Youngstown, OH (WKBN) – Back in late 2004, the Inter-County League and Tri-County League were seeing a greater disparity in enrollment and athletic competition with their member schools. That is when representatives from the two leagues had a meeting of the minds and came up with a new 16-school, two tiered league featuring the eight bigger schools in one, and eight smaller school in a second.
“The reason the league was formed was because of football. The lack of competition between the top and bottom schools was so vast it was hurting all schools. When your teams are consistently being humiliated, very few boys want to play football,” former Southern Local principal Dennis Spisak remarked.
Spisak was one of the leading figures in the merger between the ICL and TCL back in 2004. In 2004, Southern Local failed to have enough boys in their final game of the season against Crestview, forcing the Indians to forfeit the contest.
That formula seemed to work well for the first ten years of the leagues existence. There was an adjustment about five years ago when the enrollment numbers were changed from the total enrollment of a school to new separate numbers for boys and girls.
“I believed the new format was a huge success especially for the smaller schools. Within the past 10 years almost all the schools tasted some success in football. Western Reserve, Southern, Jackson-Milton, and Wellsville all made playoff appearances. Sebring started having close to .500 seasons for the first time in decades,” Spisak added.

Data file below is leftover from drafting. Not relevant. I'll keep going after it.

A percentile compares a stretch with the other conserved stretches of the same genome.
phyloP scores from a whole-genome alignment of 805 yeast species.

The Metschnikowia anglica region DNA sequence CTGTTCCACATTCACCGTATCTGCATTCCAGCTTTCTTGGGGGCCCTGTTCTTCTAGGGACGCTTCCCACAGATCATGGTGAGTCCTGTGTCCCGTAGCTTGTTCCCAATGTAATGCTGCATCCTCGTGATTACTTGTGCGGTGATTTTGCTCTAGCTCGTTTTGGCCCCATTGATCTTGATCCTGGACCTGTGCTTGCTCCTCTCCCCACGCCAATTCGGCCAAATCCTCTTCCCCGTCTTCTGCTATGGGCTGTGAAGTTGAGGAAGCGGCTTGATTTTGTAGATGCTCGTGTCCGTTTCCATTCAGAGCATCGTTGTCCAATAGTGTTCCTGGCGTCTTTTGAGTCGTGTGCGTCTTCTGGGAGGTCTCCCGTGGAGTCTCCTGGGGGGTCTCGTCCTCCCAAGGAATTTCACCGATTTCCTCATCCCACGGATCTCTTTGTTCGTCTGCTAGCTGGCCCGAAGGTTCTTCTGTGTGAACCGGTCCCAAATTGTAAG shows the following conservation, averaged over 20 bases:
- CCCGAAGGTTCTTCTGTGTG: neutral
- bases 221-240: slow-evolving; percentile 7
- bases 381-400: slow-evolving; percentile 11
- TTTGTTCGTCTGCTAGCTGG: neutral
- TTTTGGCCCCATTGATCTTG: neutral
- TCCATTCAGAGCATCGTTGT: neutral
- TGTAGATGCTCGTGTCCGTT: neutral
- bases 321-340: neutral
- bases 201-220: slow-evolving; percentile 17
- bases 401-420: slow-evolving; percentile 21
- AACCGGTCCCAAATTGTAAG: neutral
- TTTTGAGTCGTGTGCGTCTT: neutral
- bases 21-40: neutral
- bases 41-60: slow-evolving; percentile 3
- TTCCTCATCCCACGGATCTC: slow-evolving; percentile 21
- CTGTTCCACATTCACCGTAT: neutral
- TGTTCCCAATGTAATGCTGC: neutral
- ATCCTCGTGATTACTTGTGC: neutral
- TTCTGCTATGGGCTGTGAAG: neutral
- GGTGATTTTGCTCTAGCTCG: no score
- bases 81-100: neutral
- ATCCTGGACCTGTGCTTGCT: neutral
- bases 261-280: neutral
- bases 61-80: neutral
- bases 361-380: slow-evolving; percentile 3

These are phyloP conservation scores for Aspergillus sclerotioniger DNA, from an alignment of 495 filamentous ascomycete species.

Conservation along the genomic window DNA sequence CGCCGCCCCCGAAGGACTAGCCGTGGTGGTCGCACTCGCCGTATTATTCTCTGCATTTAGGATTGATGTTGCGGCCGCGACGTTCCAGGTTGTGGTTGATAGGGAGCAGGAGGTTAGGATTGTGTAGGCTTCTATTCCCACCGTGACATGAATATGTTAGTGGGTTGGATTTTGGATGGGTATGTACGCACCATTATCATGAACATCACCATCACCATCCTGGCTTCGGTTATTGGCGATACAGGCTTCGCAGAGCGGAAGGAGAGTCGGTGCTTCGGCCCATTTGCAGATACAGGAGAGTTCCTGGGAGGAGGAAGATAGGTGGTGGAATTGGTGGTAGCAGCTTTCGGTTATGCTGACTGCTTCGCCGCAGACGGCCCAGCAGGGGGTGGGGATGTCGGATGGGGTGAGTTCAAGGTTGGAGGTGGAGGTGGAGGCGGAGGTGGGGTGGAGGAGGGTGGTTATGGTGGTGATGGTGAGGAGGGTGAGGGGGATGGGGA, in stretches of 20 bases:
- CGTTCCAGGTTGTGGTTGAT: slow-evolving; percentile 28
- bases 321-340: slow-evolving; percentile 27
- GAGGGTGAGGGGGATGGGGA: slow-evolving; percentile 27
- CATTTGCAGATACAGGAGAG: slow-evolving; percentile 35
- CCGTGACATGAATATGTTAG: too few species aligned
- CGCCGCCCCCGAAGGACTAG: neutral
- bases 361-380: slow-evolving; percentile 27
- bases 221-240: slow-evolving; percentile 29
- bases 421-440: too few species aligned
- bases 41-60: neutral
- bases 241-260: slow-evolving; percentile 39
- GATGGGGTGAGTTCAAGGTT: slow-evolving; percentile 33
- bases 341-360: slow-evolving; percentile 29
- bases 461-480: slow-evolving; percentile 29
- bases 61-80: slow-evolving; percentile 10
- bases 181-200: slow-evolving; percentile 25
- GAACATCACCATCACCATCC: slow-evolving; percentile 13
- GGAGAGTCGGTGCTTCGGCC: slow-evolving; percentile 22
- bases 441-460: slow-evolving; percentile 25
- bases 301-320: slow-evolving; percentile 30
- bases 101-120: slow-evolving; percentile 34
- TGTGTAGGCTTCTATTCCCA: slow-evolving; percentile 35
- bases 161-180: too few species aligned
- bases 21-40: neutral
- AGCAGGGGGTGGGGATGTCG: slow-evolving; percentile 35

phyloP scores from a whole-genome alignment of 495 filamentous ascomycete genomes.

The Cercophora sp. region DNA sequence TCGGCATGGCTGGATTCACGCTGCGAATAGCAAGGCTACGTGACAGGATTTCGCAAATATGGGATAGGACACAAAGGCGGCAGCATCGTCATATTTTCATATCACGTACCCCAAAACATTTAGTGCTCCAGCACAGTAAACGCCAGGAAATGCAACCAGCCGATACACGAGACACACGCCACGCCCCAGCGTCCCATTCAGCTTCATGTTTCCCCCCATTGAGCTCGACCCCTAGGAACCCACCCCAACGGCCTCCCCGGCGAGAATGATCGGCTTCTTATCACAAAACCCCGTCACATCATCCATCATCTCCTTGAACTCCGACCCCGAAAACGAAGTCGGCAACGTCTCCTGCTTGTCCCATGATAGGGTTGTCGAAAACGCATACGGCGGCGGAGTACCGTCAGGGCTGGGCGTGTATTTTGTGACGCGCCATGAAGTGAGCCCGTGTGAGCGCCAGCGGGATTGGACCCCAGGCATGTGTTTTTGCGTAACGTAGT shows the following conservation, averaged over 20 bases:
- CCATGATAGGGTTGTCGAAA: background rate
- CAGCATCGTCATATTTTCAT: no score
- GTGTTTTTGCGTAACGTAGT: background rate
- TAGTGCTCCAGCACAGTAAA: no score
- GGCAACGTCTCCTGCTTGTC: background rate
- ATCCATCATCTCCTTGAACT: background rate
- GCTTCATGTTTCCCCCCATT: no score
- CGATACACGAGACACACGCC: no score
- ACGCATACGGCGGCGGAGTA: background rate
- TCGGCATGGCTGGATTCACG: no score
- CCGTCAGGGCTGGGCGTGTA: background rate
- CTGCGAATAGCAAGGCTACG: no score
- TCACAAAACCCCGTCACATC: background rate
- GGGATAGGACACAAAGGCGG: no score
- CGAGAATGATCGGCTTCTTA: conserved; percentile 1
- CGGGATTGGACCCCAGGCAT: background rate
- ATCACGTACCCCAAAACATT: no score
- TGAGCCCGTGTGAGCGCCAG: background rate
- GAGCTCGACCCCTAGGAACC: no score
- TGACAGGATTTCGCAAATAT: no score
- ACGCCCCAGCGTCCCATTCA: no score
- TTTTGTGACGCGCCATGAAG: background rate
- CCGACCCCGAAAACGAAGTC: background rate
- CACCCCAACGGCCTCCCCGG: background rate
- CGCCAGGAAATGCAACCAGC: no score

“When we had a problem with division of the total enrollment only, I don’t know, the fifth or six year we had four teams that were all bunched in the middle and no one wanted to play up. Then we started to tinker with the system with separate boys and girls,” ITCL commissioner Paul Andraso said of the first signs of trouble.
However, due to travel issues and fluctuations in enrollment, the league made a much more drastic change by switching to a 3-tiered format beginning in the spring of 2015. That only seemed to pacify the member schools for a very short period of time as they continued to look for improvements.
“Travel was a problem when it came to weeknight contests due to the fact that athletes were getting home past 10PM on school nights. One solution would have been to play more contests on Saturdays, but this idea was nixed because school officials didn’t want to pay non-certified workers time and a half for working weekend events,” Spisak explained.
He added, “With the weeknight events many schools did experience a decline in ticket sales and concession sales. When profits fall, management panics.”
Spisak concluded, “I believe there were bruised egos from some of the bigger schools. When both leagues became competitive, I believe some of the bigger schools who were used to mopping up on the Sebring’s and Southern’s became upset when they could no longer dominate in the new format.”
With the three tier formula, schools were required to play cross-over games to complete an eight game league schedule, although only the schools in their tier counted toward league championships. This seemed to raise animosity for the set-up and forced the league to start looking at expansion to close the cross-over gap.
“When you go to mandatory cross-over games is where you really run into problems,” Andraso remarked. “If you go with mandatory cross-over games then you get your biggest schools against perhaps your smallest, and that is basically what began to happen.”